End-to-end, data science uses a huge number of tools. There’s our databases and the queries used to access them, there’s the code we write and potentially have to check in, there’s ticketing systems, wikis, presentations, and dashboards. Sometimes there’s email involved. We often have our own personal notes, in software, a doc, or on paper. We work in all these things at the same time and somehow have to pull things together. It’s hard.

I think this is where we all wind up finding things that work for our situations and just stick with it. Some people rely on a central hub like a ticket or a slide deck in my case that links out to all the threads and provides the context and organization. Other people arrange things more linearly so that one thing links to another in a big chain.

I sometimes will merge a bunch of slapdash files into a single larger file to add a bit of organization. Other times, I’ve ported operations that used to be done on a spreadsheet pivot table into Python code to get rid of a manual step.

Share code between analyses if necessary

Code reuse is cool, especially if you’re writing a lot of R or Python stuff. You’ll often have small helper functions and things that are useful across multiple data projects, so there’s a need to decide whether you’d like to have a separate centralized repository for this shared code, or whether it’s better to just copy/paste it into another project so that modifications can happen.

SQL can sometimes suffer from this, but typically it’s “Safe” in that it’s, uh… rarely put into version control to begin with [link]. So a lot of work winds up being copy/paste of existing patterns and making changes.

Whatever you decide tends to add a whole new dimension of complexity to everything — juggling two repositories of code and possibly maintaining backwards compatibility with that code’s API, or face having lots of slightly-modified copied snippets of code floating in various places.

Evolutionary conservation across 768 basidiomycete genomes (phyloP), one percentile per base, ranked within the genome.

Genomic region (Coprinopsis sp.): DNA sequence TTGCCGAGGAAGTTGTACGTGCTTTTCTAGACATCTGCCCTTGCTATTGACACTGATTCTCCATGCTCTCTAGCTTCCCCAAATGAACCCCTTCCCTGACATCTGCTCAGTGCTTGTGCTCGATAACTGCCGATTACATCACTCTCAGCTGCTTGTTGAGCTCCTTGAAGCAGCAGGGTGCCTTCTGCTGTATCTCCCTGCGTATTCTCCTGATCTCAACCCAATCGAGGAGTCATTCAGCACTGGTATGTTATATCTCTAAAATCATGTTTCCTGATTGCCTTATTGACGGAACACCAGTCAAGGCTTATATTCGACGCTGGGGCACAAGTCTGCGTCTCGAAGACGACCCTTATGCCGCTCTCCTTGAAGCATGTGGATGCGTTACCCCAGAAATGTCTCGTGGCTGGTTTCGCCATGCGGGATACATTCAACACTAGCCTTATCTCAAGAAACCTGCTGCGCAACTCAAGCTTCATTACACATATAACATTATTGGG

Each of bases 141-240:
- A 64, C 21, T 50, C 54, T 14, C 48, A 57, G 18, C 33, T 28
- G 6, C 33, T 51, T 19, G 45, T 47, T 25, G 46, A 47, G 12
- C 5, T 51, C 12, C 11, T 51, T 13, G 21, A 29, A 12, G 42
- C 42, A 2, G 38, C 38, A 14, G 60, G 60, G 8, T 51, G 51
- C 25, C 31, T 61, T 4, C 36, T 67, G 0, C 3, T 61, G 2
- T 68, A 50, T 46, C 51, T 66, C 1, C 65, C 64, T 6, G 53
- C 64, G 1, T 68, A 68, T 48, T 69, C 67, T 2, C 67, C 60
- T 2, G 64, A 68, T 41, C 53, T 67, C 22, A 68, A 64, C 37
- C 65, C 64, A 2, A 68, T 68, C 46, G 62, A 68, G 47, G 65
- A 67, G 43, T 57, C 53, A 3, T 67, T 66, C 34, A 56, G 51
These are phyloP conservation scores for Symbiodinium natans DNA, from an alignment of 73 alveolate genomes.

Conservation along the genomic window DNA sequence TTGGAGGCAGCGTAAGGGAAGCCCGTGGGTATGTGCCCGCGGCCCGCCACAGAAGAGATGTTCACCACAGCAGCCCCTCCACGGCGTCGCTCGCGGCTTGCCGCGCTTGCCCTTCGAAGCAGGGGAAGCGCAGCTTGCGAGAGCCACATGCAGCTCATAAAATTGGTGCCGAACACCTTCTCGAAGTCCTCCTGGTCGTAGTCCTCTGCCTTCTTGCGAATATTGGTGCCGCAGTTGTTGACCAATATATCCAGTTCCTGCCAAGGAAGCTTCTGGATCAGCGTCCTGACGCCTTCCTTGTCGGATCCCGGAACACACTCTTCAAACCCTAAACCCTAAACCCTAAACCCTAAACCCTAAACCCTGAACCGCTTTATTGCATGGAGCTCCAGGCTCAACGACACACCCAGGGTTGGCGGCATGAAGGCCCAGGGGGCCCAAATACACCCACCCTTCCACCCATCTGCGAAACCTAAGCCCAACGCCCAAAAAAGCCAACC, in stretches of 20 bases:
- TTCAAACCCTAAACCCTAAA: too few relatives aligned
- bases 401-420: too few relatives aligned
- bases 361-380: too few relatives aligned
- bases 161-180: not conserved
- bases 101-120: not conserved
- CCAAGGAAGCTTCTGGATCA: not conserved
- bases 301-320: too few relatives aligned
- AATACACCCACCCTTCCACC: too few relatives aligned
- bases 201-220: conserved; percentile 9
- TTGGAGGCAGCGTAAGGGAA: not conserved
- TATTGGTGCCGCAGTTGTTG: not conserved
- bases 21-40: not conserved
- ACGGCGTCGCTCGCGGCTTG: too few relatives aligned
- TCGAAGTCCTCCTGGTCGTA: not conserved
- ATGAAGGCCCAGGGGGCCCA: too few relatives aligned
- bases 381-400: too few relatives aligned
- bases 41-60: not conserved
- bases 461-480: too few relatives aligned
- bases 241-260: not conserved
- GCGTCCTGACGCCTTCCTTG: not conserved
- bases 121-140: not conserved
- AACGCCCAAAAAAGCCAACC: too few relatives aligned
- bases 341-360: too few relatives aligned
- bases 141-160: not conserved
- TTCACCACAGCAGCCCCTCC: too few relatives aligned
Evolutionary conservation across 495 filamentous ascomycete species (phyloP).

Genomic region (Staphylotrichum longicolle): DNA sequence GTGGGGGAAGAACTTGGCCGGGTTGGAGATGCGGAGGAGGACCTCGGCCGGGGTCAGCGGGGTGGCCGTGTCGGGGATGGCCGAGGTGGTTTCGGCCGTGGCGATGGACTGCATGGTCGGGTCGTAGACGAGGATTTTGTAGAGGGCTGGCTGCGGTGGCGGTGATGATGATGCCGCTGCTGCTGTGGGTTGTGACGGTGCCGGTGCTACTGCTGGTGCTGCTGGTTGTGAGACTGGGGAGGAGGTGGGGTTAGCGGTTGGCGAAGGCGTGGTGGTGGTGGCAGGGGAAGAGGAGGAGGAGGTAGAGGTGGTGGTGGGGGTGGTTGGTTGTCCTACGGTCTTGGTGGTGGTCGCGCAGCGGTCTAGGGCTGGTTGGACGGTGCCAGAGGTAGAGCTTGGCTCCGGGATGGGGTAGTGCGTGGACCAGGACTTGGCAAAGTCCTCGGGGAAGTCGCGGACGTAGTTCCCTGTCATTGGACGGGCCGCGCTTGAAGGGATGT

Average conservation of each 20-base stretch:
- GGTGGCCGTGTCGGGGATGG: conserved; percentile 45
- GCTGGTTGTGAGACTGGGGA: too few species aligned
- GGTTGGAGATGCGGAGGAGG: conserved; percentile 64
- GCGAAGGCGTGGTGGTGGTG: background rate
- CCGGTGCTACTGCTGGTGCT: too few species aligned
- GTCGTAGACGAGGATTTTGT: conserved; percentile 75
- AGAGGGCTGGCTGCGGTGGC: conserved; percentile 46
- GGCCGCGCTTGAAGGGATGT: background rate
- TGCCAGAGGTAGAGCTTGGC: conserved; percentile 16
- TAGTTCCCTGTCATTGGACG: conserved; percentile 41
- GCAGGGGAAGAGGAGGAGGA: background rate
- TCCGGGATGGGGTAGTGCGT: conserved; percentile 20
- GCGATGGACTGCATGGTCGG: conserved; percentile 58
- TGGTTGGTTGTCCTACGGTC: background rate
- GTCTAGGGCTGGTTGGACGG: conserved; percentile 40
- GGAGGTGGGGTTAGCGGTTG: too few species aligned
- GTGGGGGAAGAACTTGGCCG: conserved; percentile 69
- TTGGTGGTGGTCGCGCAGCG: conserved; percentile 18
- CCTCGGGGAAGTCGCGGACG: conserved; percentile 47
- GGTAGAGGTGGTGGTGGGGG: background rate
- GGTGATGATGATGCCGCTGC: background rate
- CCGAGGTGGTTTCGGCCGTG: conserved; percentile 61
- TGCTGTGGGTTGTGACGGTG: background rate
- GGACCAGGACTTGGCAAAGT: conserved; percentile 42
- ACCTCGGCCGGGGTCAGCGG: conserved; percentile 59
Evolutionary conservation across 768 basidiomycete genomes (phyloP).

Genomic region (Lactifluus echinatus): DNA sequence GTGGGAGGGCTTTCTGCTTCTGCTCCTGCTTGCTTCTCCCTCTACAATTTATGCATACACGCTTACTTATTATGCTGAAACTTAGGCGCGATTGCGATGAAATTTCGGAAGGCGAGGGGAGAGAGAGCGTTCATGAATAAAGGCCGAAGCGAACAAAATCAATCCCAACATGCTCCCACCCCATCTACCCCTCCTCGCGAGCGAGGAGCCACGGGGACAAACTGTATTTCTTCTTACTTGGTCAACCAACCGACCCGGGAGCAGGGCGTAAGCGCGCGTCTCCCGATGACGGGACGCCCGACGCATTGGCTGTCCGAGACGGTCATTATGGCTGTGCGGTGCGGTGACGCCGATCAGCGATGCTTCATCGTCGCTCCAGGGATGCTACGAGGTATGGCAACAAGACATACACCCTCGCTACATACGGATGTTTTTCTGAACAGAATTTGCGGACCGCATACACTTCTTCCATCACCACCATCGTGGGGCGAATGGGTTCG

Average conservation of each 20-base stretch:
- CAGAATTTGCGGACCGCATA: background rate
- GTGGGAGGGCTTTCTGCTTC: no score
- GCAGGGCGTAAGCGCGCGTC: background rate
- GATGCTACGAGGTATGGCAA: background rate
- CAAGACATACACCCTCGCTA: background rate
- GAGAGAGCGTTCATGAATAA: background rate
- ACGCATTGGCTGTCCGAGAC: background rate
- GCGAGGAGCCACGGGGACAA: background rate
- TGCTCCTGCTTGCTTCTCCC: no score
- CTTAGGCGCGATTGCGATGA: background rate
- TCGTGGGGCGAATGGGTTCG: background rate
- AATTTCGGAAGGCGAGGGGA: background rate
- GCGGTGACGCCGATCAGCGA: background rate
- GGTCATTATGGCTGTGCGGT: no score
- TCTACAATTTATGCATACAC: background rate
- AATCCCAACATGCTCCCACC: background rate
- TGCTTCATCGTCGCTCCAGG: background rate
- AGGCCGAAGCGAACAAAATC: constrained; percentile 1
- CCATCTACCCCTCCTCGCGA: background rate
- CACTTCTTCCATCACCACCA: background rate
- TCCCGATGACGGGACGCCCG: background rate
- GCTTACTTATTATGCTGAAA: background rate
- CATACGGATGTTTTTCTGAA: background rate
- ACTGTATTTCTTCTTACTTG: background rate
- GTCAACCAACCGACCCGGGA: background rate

I think the answer depends a lot on your own situation.

Share results with, sometimes non-technical, stakeholders

Results are often the whole point of the work we do, and that means that lots of people are interested. These people also come from all sorts of backgrounds. In industry, the usual medium of choice for communicating to others is, for better or worse, slide decks, and so a lot of work is often put into the format.

The problem is that the pretty, clean, very tight narratives of a typical slide deck tuned for executives and decision-makers specifically gloss over a bunch of the methodological details. They’re also often shared around in different circles, sometimes even external to the company.

It becomes a challenge to link internal, private research materials and processes more broadly. So while you might be able to include a few links and descriptions in an appendix, it may be impossible to tie everything tightly together.

The only strategy I have dealing with such situations is to be extremely meticulous in file-naming and process. There’s often a risk of accidentally sending data (perhaps with PII!!!) that you don’t want to send also, so you need to develop safeguards for that.

Keep track of things outside of a project/request context

Not all our work fits cleanly into project boxes. There’s always extra ideas, hypotheses, things that need to sit for a while to simmer. We need places to file these thoughts, ideas, side explorations for later.

I personally keep a paper notepad, notebook, sometimes a stack of sticky notes on my desk to scribble ideas into. Most of them wind up being useless, but occasionally they become something more. Other people seem to maintain notebooks of various kinds for these ideas.

Another idea, which Michael Kaminsky wrote about, is to maintain a data science lab book, which keeps records of what work you’ve been doing on a daily basis. The typical format looks like:

Date: 2020-01-01
Hypothesis:
We think cheese sandwiches are best after 5pm
Conditions:
Bought 50 cheeses and bread [list] at 4pm, grilling commences. Will also test at 8am tomorrow.
Results:
We don’t need dinner any more…. crumbs everywhere
Git commit:
ba14a2ec

Such a system would span across all projects, and side excursions.

What about tools?

Most tooling that people mentioned were just the individual tools they were using for various things, the usual suspects we don’t need to go into like Email, Jupyter Notebooks and it’s close cousin Colab, RStudio, git, Google Docs/Sheets, Word, Excel, PowerPoint/Slides.